Showers al Fresco

Hello everyone,

A recent question made me realize that most people have not seen our boat and have no idea how we do even the simplest things. Thus this latest message.

Our “head” or bathroom is quite large as boat heads go. It is approximately 4 ft by 4 ft, with a counter along one side. This gives us about a 2 by 4 foot floor space. Part of this space is taken up by the toilet. The counter has a small sink in it, cupboards above and below and a cut-out in the top called “the hell hole”. This hole gives me lots of room to store extra towels and supplies.

To shower in the head, we string a cut-down shower curtain along the windows, protecting the counter and drawers from water. One person sits on the closed toilet seat while the other sprays water on them. The waste water accumulates below the floor grate and is pumped over by a sump pump. But, as the pump doesn’t always work and the whole room then needs to be dried, we seldom use the indoor shower.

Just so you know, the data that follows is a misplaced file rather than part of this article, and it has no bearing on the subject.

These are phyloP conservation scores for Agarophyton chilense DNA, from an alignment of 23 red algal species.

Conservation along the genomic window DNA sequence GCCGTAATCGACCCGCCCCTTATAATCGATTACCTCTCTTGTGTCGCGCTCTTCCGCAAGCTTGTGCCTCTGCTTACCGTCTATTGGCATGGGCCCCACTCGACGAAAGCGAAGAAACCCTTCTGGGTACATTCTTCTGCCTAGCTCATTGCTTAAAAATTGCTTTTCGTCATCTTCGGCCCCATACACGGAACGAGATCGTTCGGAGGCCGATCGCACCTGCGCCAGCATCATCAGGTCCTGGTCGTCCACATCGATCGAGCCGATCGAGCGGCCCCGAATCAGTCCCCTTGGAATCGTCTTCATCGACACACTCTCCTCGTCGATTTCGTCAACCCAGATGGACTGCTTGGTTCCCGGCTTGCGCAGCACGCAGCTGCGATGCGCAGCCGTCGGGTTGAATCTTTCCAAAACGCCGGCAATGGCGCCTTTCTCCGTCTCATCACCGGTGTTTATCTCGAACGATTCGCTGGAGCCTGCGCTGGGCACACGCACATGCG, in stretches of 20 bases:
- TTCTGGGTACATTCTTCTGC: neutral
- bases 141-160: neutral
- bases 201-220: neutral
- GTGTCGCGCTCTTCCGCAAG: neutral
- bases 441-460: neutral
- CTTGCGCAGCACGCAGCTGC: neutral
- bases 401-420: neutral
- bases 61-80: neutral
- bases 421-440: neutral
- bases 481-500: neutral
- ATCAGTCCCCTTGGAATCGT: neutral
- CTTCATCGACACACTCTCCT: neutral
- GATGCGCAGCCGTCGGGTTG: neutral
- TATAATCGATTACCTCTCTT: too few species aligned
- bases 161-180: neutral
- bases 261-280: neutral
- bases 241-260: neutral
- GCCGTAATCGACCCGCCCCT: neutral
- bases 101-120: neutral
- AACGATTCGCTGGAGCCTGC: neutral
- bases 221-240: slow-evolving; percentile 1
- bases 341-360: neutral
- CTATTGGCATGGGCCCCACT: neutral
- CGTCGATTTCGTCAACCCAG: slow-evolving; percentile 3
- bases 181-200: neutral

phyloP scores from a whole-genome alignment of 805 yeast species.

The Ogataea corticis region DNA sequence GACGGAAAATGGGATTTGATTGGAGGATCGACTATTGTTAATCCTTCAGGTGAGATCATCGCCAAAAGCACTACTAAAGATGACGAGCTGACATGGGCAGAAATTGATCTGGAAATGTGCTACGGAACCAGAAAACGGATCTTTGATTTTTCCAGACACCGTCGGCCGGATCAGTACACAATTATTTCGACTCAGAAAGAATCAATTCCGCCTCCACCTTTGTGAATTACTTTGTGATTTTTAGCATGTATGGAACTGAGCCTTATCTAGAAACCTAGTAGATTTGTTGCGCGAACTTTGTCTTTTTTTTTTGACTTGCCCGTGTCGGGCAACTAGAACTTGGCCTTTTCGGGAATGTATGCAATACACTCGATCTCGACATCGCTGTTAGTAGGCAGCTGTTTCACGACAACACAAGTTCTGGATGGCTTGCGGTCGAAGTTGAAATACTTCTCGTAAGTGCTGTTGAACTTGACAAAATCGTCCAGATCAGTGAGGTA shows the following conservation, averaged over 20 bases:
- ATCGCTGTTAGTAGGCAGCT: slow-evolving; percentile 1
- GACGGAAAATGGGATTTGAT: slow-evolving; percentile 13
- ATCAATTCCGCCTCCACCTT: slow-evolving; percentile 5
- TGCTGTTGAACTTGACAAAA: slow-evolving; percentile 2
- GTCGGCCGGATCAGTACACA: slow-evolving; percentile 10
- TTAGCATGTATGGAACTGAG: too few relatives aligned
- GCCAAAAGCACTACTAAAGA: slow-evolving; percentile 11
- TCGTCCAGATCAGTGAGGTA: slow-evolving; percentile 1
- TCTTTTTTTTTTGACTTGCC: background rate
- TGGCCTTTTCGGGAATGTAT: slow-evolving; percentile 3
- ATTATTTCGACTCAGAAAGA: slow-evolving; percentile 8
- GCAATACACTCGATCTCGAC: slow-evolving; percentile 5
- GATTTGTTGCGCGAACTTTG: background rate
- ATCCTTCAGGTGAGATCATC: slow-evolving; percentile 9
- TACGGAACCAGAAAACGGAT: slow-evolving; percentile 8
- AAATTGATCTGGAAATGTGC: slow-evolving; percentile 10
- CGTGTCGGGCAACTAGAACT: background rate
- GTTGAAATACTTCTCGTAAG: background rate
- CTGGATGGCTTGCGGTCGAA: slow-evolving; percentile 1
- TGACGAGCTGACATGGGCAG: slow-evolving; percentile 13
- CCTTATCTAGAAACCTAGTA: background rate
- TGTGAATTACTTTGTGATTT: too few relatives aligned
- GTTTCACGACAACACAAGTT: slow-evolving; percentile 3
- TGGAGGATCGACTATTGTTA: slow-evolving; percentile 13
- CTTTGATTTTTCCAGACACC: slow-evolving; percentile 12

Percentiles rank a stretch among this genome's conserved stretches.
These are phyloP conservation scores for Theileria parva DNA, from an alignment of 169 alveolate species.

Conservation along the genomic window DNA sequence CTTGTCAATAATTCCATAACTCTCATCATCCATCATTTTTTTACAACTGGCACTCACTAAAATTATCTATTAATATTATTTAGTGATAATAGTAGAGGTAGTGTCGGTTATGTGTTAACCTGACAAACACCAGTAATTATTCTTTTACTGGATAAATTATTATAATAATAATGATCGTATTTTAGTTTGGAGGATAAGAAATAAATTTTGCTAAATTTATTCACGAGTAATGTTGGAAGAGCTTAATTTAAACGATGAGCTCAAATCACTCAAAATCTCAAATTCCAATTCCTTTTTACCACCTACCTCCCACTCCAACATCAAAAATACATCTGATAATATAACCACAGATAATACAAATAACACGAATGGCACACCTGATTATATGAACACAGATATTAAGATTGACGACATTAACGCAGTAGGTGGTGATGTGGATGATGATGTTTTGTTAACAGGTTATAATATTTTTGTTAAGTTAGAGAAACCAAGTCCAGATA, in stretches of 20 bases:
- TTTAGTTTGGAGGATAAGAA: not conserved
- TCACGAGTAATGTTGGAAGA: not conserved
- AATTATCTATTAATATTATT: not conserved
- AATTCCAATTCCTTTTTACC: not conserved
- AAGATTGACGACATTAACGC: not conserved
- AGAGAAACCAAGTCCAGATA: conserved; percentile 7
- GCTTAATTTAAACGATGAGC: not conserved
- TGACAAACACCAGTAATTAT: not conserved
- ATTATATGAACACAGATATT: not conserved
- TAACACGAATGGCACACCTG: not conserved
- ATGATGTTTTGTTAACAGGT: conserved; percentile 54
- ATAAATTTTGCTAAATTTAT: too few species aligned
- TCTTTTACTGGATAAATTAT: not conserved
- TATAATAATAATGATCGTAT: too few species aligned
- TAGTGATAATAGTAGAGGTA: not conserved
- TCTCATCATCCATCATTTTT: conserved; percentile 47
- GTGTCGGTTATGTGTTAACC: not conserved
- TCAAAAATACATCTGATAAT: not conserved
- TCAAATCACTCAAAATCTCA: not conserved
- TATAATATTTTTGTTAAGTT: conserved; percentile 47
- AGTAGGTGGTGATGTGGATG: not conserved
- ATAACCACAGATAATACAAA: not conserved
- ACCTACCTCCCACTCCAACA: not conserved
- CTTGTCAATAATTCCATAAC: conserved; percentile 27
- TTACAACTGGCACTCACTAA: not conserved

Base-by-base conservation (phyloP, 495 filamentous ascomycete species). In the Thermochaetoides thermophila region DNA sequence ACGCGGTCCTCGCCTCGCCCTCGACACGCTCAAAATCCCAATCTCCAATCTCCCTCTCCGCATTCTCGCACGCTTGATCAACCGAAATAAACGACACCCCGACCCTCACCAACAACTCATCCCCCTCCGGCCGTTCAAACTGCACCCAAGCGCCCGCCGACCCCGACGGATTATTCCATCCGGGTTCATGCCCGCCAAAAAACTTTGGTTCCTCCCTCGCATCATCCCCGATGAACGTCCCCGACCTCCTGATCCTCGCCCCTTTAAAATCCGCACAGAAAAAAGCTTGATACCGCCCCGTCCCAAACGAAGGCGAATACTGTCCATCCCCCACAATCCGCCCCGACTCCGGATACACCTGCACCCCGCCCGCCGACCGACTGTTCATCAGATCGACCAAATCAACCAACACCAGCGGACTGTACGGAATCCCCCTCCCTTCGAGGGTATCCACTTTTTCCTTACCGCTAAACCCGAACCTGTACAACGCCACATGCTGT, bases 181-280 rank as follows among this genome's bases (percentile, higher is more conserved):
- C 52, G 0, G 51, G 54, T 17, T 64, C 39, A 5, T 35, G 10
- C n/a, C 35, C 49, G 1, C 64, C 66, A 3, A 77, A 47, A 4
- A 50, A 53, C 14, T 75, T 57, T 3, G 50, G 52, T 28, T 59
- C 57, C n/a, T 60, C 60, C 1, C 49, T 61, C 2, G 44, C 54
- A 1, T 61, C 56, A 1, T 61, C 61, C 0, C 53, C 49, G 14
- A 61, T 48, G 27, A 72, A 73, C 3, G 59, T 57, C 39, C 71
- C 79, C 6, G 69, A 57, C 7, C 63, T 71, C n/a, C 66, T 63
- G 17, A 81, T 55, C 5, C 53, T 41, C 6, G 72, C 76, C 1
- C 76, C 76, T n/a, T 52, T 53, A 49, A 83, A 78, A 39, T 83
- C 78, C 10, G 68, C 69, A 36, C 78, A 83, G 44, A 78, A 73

Instead, Murray has cut a shower panel with hot and cold water, into the cockpit combing. This works very well. Except when it is cold, as it has been the last few days. The cold wind blowing over wet skin is not especially inviting. And, of course, the water is only hot if we have been motoring. Otherwise, it is just at the water temperature of the surrounding seas. That might be in the low 70’s ( 20C ) or cooler.

To shower, we sit on the cockpit seats, slightly out of view from neighbouring boats. One person, seated next to the shower controls, runs the water and gets us both wet and then turns off the water. We apply shampoo and then soap ourselves. Then, the rinse cycle, making sure to get all of the soap off but not use too much of the precious water supply. Then we wrap ourselves in large towels to warm up and dry off. Murray mops the cockpit seats with a string mop and the job is completed.

Once the days warm up, we will take navy showers. That is, we jump into the salt water and wash hair and all with shampoo. Bar soap will not suds in salt water. Once we are squeaky clean, we climb back aboard using the ladder and rinse off with fresh water to remove the salt. This can all be done either in bathing suits or without, depending on the closeness of nearby vessels.

So, as you can well imagine, we very much appreciate the first few showers at home, where the water is always hot, the shower has a door and the wind isn’t whistling through the rigging.

That is life aboard.

Hugs from the clean,
Heather & Murray